Kansai culinary specialties 関西料理
An Osaka-style okonomiyaki, ready to eat.
A tray of takoyaki
Credit: guide Japon
Slices of Kobe beef. Check out that marbling!
With Osaka, the Japanese street food paradise, and Kyoto, kingdom of great cuisine, the Kansai region offers a variety of culinary delights.
Here, Japan Experience has selected a few typical Kansai specialties:
This Japanese pancake (お好み焼き), is one of the stars of Osakan street food. It's a cabbage pancake cooked on a hotplate, then topped with savory brown sauce, mayonnaise, dried bonito fish flakes and nori seaweed. Once purchased and served in a small cardboard tray, you can wander the city enjoying your delicious pancake, or eat it on the spot, side by side with other customers, along with a cold beer!
When talking about Kansai street food, takoyaki (たこ焼き) should immediately come to mind. These are dumplings stuffed with pieces of octopus and cooked using a special mold. They are usually served and eaten in a boat-shaped tray, but you can also sometimes find them on skewers. Takoyaki are sold at many street stalls (yatai, 屋台) which may not be much to look at, but each will boast of having the best recipe!
Yatsuhashi (八つ橋) are sweet specialties the Japanese always bring back from a trip to Kyoto. It is a small triangular-shaped mochi (glutinous rice flour) confectionery, usually stuffed with red bean paste (an, あん).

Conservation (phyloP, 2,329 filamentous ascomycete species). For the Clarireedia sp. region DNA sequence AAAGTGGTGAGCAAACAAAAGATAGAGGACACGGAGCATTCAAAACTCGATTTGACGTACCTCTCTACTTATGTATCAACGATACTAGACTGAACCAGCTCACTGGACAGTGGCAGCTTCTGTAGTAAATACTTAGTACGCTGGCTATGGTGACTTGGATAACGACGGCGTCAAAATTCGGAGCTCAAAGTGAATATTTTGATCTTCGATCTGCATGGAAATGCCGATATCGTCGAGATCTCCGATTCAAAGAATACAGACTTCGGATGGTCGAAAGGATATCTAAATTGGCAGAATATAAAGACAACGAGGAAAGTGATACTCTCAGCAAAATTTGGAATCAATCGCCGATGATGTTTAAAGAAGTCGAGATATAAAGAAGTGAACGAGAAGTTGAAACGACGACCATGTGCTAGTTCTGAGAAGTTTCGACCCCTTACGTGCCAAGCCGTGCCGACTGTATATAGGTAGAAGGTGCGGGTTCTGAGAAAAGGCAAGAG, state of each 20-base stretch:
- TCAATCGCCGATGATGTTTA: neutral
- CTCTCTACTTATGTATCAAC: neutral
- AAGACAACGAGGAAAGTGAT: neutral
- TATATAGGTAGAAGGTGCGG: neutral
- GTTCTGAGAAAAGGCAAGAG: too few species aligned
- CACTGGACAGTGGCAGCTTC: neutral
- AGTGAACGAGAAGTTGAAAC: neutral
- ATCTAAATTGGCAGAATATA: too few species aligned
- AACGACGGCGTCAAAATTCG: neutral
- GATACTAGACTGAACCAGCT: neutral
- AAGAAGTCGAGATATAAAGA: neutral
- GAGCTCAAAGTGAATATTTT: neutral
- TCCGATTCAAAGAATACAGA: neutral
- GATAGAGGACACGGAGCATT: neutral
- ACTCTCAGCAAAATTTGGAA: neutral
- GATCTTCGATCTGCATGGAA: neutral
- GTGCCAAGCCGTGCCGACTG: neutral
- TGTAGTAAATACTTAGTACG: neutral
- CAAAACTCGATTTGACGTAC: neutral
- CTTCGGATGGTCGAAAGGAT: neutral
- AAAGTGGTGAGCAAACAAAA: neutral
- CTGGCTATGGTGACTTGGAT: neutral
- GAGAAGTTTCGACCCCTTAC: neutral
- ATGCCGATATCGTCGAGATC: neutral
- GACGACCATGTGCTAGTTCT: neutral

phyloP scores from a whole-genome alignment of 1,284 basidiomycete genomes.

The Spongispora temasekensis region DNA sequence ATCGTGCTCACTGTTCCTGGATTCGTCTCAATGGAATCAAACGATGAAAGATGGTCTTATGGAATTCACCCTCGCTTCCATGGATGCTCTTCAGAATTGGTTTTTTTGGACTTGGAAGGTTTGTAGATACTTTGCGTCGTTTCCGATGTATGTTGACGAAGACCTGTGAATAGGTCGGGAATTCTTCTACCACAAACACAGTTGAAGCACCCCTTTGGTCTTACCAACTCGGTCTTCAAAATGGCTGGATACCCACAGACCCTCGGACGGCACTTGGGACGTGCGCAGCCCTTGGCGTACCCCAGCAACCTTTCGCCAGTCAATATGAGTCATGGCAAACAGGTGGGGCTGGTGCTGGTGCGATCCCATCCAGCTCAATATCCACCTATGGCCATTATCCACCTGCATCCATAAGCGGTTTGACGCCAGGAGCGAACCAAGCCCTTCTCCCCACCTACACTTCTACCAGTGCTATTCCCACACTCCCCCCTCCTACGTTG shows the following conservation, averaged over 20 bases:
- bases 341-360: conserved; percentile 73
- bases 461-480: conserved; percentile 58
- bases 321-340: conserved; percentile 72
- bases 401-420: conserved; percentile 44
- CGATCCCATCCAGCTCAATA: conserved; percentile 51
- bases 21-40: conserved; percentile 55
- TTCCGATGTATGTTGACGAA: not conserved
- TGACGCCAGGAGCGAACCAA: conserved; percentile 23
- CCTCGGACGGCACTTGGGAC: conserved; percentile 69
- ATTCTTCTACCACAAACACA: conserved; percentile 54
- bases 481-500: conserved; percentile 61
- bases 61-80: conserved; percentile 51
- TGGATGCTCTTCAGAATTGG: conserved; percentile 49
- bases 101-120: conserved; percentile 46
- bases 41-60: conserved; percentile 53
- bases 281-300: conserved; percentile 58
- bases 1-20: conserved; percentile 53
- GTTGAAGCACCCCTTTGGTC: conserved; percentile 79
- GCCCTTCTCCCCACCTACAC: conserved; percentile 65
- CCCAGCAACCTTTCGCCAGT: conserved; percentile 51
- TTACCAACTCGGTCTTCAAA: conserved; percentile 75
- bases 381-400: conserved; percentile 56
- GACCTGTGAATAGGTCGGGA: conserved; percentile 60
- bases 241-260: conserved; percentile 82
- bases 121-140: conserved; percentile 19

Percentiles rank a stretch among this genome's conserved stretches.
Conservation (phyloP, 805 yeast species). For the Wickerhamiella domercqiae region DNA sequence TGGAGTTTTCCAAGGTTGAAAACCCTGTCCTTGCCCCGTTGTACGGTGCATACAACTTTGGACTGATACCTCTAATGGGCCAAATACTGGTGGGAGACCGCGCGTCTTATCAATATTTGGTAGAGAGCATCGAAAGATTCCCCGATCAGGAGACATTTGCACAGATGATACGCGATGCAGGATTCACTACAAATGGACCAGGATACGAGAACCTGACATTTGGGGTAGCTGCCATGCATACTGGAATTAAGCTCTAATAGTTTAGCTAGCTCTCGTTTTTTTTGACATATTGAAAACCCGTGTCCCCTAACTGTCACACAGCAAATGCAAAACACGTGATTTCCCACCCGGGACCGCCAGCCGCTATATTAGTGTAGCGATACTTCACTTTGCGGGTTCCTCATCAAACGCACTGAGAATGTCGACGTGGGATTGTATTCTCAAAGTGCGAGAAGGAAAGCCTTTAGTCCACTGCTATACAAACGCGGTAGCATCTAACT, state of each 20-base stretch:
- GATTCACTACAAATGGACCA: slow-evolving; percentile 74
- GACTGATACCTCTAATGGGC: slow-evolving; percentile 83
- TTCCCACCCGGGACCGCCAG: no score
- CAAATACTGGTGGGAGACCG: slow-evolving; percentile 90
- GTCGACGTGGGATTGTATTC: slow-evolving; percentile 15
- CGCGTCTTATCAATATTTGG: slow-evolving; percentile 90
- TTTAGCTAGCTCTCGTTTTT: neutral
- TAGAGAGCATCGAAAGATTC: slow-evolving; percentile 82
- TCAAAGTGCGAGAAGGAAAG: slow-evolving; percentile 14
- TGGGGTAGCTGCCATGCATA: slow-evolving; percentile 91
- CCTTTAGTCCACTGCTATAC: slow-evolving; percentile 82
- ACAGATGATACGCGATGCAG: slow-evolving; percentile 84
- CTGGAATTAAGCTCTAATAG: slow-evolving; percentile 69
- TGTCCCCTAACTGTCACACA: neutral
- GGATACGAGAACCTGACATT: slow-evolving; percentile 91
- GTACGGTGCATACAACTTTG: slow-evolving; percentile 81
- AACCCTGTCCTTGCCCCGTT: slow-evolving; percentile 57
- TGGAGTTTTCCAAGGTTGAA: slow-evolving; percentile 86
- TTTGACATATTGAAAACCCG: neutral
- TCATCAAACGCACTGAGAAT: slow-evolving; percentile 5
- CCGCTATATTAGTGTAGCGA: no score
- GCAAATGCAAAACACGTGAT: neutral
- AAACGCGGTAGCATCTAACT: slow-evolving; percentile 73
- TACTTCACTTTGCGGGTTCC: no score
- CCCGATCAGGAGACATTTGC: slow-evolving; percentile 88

In Kyoto, there are many words with the prefix "kyo-" (meaning "from Kyoto"). For example, the kyo-yasai (京野菜, vegetables from Kyoto) with which many kyo-tsukemono (京漬物, pickles from Kyoto, slices of assorted vegetables marinated in vinegar) are made, that are found in kyo-ryori (京料理, Kyoto cuisine). You can find an incredible variety at Nishiki Market (錦市場), a popular market for residents of Kyoto.
There are also kyo-gashi (京菓子), traditional wagashi sweets from Kyoto.
When someone mentions "Kobe", it's impossible not to think of Kobe beef! Renowned worldwide, this is the Rolls Royce of wagyu (和牛, Japanese beef). It gained its reputation due to the "marbling" in the meat, that is, the fine layers of fat running through it. It's said that Kobe cattle are massaged daily to achieve this, and even fed with beer!